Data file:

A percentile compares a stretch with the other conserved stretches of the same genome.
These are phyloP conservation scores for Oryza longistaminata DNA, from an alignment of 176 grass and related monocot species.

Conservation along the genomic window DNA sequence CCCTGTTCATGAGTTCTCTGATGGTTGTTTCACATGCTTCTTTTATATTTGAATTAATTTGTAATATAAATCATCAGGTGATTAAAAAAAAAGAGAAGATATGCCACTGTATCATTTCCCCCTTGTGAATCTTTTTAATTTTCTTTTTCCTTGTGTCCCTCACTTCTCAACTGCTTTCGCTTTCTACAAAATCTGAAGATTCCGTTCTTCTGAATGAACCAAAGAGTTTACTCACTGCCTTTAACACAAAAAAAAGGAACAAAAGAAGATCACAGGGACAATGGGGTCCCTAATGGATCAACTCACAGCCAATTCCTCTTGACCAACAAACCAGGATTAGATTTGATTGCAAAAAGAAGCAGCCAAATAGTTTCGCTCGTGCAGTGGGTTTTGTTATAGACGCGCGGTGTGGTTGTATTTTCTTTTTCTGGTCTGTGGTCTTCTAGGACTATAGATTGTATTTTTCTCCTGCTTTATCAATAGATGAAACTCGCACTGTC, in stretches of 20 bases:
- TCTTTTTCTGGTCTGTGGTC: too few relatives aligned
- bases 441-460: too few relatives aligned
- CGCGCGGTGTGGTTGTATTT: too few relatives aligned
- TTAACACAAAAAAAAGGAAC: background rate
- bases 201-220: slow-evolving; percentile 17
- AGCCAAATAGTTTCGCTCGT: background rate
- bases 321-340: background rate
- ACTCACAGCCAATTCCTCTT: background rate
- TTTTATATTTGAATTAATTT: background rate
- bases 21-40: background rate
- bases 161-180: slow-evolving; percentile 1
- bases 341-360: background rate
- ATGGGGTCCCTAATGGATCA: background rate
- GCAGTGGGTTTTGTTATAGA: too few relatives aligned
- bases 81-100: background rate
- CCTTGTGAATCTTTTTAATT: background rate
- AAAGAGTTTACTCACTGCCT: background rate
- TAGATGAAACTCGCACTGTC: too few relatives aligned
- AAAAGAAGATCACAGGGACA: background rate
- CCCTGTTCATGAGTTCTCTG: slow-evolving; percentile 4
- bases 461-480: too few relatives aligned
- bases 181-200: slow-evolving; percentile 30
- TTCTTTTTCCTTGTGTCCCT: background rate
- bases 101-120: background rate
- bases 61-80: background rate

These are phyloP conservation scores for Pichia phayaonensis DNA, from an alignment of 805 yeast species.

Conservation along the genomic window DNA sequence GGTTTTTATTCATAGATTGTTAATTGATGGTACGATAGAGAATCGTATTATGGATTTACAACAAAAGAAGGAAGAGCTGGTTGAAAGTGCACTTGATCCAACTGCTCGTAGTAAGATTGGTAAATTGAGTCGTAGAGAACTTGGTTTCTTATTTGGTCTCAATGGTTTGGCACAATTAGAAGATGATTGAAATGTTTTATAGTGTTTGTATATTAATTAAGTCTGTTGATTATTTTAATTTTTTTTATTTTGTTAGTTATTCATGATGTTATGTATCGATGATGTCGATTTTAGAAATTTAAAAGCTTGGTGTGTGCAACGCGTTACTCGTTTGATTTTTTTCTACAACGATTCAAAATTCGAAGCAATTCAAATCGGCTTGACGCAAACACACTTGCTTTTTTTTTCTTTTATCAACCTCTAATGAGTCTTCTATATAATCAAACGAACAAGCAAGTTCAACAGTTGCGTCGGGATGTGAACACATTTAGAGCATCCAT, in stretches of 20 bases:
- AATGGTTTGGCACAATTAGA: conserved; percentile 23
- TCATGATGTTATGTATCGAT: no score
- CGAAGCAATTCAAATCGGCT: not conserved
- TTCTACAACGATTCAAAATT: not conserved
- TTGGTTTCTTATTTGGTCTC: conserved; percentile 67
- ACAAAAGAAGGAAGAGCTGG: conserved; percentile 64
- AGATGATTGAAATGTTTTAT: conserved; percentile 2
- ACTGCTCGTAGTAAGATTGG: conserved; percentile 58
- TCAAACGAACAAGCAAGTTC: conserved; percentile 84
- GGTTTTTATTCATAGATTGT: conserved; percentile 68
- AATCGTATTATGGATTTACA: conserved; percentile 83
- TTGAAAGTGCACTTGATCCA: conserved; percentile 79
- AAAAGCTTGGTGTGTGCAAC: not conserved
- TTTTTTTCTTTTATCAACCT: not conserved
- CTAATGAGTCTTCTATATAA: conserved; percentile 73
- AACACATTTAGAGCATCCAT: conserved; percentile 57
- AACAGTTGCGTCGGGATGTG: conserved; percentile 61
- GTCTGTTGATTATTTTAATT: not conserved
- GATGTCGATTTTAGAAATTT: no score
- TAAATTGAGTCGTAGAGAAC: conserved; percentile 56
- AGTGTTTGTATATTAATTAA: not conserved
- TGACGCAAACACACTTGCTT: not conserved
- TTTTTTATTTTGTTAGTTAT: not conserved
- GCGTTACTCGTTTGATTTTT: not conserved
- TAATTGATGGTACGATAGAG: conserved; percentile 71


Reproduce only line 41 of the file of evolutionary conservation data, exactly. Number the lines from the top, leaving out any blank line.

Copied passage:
- AATCGTATTATGGATTTACA: conserved; percentile 83